Arizona Diamondbacks play Chicago Cubs and spark protest over immigration law

The Chicago Cubs played the Arizona Diamondbacks Thursday at Wrigley Field and the game drew a few dozen protesters upset over Arizona's new immigration law they fear  will result in racial profiling of Latinos.

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Photo by Jason Muelver of Jason Edward Photography

They are calling for a boycott of Arizona and upset the owner of the Diamondbacks has donated to Republicans.

"Although D-backs' Managing General Partner Ken Kendrick has donated to Republican political candidates in the past ... Kendrick personally opposes State Bill 1070," the team said in statement, according to the Associated Press. "The D-backs have never supported State Bill 1070 and have never taken political stances."

Diamondbacks Managing Partner Ken Kendrick opposes Arizona's new immigration law, according to the Phoenix Business Journal.

There also are calls for Major League Baseball to pull the 2011 All-Star Game from Phoenix because of the law. And depending on how long this controversy lasts the Cubs and other teams will face pressure about spring training in Arizona.

You may wonder if it makes sense to mix sports and politics. Some people want to keep them as separate as church and state.

But can we really do that?

The politicians who passed this bill should have thought through the economic ramifications and the ripple effect it would have nationwide.  

The fact is baseball is part of the American culture and that now includes Latinos.

Around one-quarter of the baseball players in the major leagues are Latino, according to an article in USA Today. Many of them come from the Dominican Republic, Venezuela and Puerto Rico.

(By the way, Puerto Rico is a U.S. commonwealth and the residents there are U.S. citizens.)

Just take a look at the Cubs roster for the list of Latino players.

A few examples, Carlos Zambrano, born in Venezuela. Alfonso Soriano born in the Dominican Republic. Geovany Soto born in Puerto Rico.

Imagine if one of them got pulled over by police in Arizona.

Maybe police would recognize their famous faces and not ask them for proof of U.S. citizenship or residency.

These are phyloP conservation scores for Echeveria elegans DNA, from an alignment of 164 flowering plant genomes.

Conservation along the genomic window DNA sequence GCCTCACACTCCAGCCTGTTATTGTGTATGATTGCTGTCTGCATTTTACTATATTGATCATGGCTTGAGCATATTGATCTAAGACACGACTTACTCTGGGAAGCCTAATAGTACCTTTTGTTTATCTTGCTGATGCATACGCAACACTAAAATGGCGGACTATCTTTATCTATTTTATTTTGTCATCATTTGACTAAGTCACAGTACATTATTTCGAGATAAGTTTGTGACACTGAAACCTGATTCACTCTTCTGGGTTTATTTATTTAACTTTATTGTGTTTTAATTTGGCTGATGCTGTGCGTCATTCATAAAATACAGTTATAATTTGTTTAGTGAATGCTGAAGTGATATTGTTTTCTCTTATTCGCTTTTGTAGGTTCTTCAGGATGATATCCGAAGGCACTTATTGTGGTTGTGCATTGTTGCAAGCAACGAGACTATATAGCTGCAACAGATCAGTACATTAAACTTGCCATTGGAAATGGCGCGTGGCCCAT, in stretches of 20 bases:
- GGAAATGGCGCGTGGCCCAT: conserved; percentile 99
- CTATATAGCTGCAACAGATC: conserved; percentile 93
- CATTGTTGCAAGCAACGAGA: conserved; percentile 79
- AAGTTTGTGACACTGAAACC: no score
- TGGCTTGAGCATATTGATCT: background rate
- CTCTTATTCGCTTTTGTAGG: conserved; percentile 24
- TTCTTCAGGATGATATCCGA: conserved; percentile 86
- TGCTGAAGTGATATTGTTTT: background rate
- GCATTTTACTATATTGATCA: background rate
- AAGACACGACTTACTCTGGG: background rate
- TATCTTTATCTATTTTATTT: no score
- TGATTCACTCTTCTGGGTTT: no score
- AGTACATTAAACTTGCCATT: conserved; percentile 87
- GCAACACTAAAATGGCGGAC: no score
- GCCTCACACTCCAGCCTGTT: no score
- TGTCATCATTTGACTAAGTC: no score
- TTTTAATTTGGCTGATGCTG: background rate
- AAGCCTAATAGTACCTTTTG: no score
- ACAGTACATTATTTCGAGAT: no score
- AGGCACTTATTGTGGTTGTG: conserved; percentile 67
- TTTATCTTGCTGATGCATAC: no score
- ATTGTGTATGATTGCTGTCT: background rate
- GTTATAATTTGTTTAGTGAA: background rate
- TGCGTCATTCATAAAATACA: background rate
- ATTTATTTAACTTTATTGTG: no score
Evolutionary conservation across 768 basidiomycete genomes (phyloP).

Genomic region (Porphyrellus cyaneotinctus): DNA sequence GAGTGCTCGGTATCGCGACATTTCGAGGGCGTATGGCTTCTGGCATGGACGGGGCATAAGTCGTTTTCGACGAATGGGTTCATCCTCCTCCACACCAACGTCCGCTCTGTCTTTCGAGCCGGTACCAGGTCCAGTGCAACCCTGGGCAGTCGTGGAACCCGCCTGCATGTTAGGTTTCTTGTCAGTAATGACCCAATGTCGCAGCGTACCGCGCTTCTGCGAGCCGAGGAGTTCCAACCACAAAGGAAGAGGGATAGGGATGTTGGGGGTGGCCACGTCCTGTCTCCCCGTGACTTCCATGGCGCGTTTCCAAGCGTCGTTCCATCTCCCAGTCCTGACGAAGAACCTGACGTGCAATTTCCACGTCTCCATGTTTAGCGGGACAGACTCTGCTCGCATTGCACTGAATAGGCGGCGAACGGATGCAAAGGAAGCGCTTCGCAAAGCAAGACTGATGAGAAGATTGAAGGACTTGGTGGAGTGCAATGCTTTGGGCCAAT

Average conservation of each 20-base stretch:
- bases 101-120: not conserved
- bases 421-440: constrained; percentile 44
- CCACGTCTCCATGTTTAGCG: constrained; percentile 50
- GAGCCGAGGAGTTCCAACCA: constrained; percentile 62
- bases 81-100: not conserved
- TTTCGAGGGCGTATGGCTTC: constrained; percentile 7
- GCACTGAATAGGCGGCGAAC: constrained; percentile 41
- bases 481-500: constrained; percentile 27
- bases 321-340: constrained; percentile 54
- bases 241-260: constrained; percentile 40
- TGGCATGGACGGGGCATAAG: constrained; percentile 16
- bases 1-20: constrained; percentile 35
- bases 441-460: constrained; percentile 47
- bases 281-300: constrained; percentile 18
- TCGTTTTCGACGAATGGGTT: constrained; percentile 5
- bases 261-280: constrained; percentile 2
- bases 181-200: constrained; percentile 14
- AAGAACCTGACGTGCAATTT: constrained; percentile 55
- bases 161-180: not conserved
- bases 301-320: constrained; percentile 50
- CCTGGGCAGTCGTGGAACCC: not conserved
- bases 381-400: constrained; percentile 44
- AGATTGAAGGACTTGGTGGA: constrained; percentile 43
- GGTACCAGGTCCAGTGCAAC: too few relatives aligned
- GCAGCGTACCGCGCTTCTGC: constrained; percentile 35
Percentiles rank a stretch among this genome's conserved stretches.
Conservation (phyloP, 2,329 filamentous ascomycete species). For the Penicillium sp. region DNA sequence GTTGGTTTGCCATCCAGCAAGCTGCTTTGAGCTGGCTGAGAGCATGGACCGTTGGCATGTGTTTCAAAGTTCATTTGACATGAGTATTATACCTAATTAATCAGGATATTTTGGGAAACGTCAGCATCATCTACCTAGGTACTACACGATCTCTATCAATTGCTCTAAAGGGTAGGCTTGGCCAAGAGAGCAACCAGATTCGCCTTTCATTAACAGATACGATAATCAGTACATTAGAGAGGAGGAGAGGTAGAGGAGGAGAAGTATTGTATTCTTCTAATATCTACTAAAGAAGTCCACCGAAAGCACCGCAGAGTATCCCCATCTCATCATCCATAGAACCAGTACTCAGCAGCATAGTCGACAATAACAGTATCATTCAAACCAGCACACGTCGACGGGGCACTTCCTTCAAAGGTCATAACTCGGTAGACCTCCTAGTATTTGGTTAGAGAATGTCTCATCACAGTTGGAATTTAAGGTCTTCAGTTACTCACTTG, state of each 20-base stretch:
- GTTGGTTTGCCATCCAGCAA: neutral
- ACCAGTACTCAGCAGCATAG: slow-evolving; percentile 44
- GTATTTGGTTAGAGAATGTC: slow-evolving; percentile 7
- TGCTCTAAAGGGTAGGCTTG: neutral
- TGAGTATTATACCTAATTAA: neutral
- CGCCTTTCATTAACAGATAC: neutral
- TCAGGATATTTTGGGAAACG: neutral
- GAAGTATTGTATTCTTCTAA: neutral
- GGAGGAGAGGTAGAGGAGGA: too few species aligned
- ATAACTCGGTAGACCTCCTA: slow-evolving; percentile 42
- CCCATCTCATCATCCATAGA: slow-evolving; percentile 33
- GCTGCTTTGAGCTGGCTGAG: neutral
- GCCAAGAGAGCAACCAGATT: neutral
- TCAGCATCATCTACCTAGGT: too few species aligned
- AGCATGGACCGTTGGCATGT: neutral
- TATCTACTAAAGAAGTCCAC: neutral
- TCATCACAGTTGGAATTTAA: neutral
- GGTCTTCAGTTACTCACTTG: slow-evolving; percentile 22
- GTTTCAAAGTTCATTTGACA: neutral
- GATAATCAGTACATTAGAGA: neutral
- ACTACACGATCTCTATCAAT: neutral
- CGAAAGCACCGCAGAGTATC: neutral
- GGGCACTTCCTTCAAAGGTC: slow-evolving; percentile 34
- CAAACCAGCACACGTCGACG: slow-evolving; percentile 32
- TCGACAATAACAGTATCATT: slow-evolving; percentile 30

If they are dark-skinned or have an accent, they could be "reasonably suspicious," which is grounds to investigate someone's legal status under the new law.

To me that is not the American way.

Arizona really struck out with this law.


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  • Arizona may be striking out on this bill but you keep hitting home runs in this series.

  • No one is profiling illegal aliens, Teresa. Illegal aliens are illegal aliens. Pretty simple concept. All this Arizona law does is reinforce what is already established federal law that is NOT being enforced. PLEASE, show a littlel bit of intelligence in your racist reporting.

  • How I despise any form of racism. Especially, when it is blatantly expressed by those who practice it most. Shame on these morons @ Wrigley Field today. What burrito bunch of dipshit encheladas minus the salsa of sense.

  • Article from a different paper about a huge drug bust in Illinois. Amazing to see that only 1 out of the 27 people arrested was an American Citizen. The rest Illegal Aliens. Go Home

    Sting nabs 27 foreign-born gang members
    One U.S. citizen also arrested in investigation

    April 30, 2010

    A three-day federal operation targeting illegal immigrants with known gang affiliations led to the arrest of 28 men in the city and suburbs this week.

    A total of 28 arrests were made in the three-day operation which wrapped up Tuesday, targeting illegal immigrants with ties to violent street gangs, according to a release from U.S. Immigration and Customs Enforcement. Arrests were made in Chicago, Aurora, Elgin, Mount Prospect, Prospect Heights, West Chicago, Wheeling and Wood Dale.

    All but one of the men were foreign-born -- 25 from Mexico, one from Honduras, and one from El Salvador, the release said. All were gang members or associates affiliated with the Latin Kings, Maniac Latin Disciples, Sureno 13s, Insane Deuces, Norteno 14s, Spanish Cobras, Latin Counts, Spanish Gangster Disciples, Latin Eagles and OMC Street Crew, the release said.

    The sole U.S. citizen, Carols Gonzalez, 18, of Elgin, was arrested Sunday on an outstanding warrant for drug possession, the release said.

    All but two of the 28 arrested had prior criminal histories, including arrests and convictions for robbery, aggravated battery with a weapon, aggregated battery resulting in bodily harm, aggregated battery on a government official, residential burglary, mob action and domestic battery, the release said.

    Abraham Monroy-Perez, a 27-year-old Mexican national living in Elgin, was among those arrested Sunday. Deported in 2005, he was charged in U.S. District Court in Chicago on Thursday for illegally re-entering the country. If convicted, he could face up to 20 years in prison, the release said.

    Oscar Anicua, also a Mexican national, is a Latin Kings member with three outstanding warrants in DuPage and Kane counties, the release said. He will face deportation once local charges are completed.

    The other 25 men in custody are charged with administrative immigration violations and will face deportation, the release said.

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